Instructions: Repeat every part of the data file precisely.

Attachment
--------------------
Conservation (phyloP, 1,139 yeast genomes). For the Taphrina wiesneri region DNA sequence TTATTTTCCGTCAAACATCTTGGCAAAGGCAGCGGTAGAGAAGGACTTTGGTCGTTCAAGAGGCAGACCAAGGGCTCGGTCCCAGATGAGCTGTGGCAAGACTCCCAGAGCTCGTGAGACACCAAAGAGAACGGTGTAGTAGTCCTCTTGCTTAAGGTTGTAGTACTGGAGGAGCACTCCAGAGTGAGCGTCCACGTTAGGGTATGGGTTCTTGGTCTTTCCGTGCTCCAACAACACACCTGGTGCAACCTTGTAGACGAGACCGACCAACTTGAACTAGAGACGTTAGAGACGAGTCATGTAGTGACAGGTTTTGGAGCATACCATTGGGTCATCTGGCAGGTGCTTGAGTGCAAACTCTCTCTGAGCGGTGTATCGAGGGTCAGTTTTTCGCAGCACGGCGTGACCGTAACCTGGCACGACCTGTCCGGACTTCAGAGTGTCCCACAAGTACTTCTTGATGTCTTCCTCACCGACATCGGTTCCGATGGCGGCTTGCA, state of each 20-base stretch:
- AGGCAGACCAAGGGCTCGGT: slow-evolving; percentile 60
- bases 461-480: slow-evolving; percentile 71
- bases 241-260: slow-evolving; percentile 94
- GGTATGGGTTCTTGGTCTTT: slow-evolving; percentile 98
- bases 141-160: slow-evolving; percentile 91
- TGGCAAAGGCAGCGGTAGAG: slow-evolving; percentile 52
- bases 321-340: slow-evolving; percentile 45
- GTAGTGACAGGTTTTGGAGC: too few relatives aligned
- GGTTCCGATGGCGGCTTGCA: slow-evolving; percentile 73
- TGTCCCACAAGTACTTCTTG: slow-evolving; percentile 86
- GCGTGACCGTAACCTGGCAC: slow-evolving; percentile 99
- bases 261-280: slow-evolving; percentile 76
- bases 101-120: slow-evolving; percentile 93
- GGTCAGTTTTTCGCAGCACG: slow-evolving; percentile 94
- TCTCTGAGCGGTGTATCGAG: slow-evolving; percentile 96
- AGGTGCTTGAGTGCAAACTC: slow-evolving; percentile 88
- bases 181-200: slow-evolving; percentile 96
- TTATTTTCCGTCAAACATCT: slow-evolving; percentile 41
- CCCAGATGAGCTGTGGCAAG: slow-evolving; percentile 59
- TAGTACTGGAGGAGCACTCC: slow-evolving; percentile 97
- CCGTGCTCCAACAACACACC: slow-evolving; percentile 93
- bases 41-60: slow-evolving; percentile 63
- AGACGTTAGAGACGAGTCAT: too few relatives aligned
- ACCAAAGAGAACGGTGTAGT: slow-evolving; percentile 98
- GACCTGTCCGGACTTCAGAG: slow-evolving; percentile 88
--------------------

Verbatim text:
Conservation (phyloP, 1,139 yeast genomes). For the Taphrina wiesneri region DNA sequence TTATTTTCCGTCAAACATCTTGGCAAAGGCAGCGGTAGAGAAGGACTTTGGTCGTTCAAGAGGCAGACCAAGGGCTCGGTCCCAGATGAGCTGTGGCAAGACTCCCAGAGCTCGTGAGACACCAAAGAGAACGGTGTAGTAGTCCTCTTGCTTAAGGTTGTAGTACTGGAGGAGCACTCCAGAGTGAGCGTCCACGTTAGGGTATGGGTTCTTGGTCTTTCCGTGCTCCAACAACACACCTGGTGCAACCTTGTAGACGAGACCGACCAACTTGAACTAGAGACGTTAGAGACGAGTCATGTAGTGACAGGTTTTGGAGCATACCATTGGGTCATCTGGCAGGTGCTTGAGTGCAAACTCTCTCTGAGCGGTGTATCGAGGGTCAGTTTTTCGCAGCACGGCGTGACCGTAACCTGGCACGACCTGTCCGGACTTCAGAGTGTCCCACAAGTACTTCTTGATGTCTTCCTCACCGACATCGGTTCCGATGGCGGCTTGCA, state of each 20-base stretch:
- AGGCAGACCAAGGGCTCGGT: slow-evolving; percentile 60
- bases 461-480: slow-evolving; percentile 71
- bases 241-260: slow-evolving; percentile 94
- GGTATGGGTTCTTGGTCTTT: slow-evolving; percentile 98
- bases 141-160: slow-evolving; percentile 91
- TGGCAAAGGCAGCGGTAGAG: slow-evolving; percentile 52
- bases 321-340: slow-evolving; percentile 45
- GTAGTGACAGGTTTTGGAGC: too few relatives aligned
- GGTTCCGATGGCGGCTTGCA: slow-evolving; percentile 73
- TGTCCCACAAGTACTTCTTG: slow-evolving; percentile 86
- GCGTGACCGTAACCTGGCAC: slow-evolving; percentile 99
- bases 261-280: slow-evolving; percentile 76
- bases 101-120: slow-evolving; percentile 93
- GGTCAGTTTTTCGCAGCACG: slow-evolving; percentile 94
- TCTCTGAGCGGTGTATCGAG: slow-evolving; percentile 96
- AGGTGCTTGAGTGCAAACTC: slow-evolving; percentile 88
- bases 181-200: slow-evolving; percentile 96
- TTATTTTCCGTCAAACATCT: slow-evolving; percentile 41
- CCCAGATGAGCTGTGGCAAG: slow-evolving; percentile 59
- TAGTACTGGAGGAGCACTCC: slow-evolving; percentile 97
- CCGTGCTCCAACAACACACC: slow-evolving; percentile 93
- bases 41-60: slow-evolving; percentile 63
- AGACGTTAGAGACGAGTCAT: too few relatives aligned
- ACCAAAGAGAACGGTGTAGT: slow-evolving; percentile 98
- GACCTGTCCGGACTTCAGAG: slow-evolving; percentile 88